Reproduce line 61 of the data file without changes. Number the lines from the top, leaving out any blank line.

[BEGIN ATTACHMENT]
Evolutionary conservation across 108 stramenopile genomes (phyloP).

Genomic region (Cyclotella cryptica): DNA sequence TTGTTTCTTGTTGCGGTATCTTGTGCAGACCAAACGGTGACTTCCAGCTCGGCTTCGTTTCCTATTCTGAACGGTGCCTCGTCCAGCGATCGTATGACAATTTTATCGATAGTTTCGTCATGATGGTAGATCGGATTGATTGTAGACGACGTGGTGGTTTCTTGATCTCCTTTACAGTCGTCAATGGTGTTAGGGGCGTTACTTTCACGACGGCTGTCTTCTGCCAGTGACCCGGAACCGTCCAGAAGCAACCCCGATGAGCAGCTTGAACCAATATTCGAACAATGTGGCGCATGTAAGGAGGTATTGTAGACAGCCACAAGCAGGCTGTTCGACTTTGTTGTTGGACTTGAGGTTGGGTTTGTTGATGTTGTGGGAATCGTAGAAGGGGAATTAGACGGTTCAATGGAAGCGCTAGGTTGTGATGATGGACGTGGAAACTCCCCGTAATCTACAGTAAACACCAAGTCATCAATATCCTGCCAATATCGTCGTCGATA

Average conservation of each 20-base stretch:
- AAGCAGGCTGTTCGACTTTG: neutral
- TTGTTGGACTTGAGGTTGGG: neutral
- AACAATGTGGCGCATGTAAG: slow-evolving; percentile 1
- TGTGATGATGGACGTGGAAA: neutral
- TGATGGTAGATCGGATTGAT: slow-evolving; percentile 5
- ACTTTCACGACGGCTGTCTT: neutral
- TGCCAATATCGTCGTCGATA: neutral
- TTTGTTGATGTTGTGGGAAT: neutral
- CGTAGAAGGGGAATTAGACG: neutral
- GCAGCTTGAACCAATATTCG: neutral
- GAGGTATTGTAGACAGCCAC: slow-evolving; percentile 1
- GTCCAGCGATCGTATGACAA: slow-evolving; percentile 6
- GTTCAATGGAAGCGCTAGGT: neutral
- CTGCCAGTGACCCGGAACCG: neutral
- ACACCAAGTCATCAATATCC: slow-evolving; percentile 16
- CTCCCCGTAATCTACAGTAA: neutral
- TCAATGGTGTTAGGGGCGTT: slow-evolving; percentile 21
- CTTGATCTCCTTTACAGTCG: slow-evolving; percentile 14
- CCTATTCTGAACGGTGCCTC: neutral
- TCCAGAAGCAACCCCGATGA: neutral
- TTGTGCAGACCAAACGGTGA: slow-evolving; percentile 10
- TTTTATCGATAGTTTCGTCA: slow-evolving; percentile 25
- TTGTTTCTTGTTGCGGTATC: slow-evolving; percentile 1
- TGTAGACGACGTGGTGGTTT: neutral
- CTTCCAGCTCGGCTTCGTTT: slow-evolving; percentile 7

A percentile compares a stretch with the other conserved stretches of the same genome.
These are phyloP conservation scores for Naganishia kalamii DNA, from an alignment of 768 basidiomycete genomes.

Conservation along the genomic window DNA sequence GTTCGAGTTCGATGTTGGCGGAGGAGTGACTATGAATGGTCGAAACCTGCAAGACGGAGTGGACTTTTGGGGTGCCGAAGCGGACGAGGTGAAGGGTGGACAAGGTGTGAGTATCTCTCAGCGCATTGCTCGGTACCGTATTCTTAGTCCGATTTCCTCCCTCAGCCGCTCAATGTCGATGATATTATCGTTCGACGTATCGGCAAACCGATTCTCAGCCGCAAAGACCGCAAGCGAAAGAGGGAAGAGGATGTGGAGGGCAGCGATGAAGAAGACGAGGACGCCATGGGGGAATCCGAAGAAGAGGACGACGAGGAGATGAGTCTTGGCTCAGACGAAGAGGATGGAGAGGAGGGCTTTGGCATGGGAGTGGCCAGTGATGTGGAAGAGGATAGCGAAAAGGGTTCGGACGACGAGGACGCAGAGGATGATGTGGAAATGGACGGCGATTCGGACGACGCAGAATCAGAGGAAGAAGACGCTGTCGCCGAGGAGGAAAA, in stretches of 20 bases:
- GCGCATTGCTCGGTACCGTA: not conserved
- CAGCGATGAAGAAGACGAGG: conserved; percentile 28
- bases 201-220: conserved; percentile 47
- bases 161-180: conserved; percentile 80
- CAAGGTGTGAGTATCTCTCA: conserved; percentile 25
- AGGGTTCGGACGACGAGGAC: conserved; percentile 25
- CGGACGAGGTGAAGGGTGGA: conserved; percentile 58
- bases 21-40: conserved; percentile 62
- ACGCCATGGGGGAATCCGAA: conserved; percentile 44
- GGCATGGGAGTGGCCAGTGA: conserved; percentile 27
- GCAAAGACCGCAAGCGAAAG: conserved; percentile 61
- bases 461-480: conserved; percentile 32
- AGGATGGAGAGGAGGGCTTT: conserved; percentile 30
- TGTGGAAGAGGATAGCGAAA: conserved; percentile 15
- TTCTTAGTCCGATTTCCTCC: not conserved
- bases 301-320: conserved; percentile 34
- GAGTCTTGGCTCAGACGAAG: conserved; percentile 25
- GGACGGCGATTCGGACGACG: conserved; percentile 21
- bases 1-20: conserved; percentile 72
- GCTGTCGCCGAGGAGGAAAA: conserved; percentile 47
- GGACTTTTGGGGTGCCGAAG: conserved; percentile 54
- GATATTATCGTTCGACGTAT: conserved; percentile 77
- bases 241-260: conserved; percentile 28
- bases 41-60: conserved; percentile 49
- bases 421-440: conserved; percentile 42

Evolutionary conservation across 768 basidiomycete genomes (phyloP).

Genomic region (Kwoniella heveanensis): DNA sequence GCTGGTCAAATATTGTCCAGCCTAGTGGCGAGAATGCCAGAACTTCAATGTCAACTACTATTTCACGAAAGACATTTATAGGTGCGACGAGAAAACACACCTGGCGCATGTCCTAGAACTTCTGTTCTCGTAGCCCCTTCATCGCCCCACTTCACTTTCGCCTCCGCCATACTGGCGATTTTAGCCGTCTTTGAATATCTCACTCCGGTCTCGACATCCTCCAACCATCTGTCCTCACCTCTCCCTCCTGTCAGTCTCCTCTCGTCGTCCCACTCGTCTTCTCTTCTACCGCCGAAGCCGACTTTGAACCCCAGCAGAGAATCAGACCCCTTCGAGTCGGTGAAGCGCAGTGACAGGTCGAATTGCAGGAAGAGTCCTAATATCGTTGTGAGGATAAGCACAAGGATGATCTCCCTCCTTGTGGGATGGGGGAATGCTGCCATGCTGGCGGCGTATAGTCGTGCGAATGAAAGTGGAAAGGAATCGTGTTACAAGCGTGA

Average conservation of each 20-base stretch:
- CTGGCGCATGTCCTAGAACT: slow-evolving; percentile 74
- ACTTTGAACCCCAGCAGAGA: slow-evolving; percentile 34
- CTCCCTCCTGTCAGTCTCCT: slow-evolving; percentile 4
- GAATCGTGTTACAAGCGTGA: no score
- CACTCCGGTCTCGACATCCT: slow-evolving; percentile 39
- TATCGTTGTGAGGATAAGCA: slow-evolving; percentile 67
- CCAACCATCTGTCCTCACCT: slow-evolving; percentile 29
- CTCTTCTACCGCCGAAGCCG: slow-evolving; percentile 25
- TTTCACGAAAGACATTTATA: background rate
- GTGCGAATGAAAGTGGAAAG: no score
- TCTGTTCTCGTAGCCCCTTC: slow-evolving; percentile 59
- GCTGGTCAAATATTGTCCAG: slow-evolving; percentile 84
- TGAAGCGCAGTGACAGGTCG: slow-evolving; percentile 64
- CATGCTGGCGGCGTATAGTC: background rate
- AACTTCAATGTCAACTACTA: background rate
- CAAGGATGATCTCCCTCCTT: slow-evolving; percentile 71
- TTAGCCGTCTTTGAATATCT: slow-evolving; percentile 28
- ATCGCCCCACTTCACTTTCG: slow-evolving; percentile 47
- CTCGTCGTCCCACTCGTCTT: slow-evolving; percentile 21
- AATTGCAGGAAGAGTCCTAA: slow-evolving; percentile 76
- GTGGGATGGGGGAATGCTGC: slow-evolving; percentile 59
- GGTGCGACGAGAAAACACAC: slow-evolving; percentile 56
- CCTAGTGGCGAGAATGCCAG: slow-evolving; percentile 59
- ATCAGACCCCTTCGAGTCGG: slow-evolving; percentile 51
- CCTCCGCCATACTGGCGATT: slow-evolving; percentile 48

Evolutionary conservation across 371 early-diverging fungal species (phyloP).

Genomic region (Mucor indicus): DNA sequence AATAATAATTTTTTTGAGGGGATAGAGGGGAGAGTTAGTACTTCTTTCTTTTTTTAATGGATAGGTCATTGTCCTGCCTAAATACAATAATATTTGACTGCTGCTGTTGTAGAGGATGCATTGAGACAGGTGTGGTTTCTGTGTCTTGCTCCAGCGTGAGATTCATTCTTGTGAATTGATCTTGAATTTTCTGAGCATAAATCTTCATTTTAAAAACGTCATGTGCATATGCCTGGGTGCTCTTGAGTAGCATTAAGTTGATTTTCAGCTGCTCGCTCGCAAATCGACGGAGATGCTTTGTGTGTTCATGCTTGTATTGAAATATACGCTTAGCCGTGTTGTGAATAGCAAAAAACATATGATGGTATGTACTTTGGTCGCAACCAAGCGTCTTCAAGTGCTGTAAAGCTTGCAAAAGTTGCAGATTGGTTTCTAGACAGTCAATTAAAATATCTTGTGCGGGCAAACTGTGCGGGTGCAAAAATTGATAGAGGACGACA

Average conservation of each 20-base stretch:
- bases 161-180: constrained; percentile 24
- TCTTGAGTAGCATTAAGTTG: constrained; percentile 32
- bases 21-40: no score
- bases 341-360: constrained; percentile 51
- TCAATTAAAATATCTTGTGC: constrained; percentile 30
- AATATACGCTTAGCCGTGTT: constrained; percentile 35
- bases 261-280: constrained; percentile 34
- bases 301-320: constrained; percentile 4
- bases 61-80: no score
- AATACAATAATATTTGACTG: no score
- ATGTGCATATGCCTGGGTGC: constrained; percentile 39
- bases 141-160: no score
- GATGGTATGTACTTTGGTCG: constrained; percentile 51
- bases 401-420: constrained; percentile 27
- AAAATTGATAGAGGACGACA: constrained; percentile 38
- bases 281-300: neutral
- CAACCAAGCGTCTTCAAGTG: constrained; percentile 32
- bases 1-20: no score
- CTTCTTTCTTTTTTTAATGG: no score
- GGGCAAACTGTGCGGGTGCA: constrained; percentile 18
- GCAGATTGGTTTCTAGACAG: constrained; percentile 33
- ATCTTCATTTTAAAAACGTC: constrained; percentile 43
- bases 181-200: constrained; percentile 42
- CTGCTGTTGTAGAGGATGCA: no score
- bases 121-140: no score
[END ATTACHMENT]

- ACTTTGAACCCCAGCAGAGA: slow-evolving; percentile 34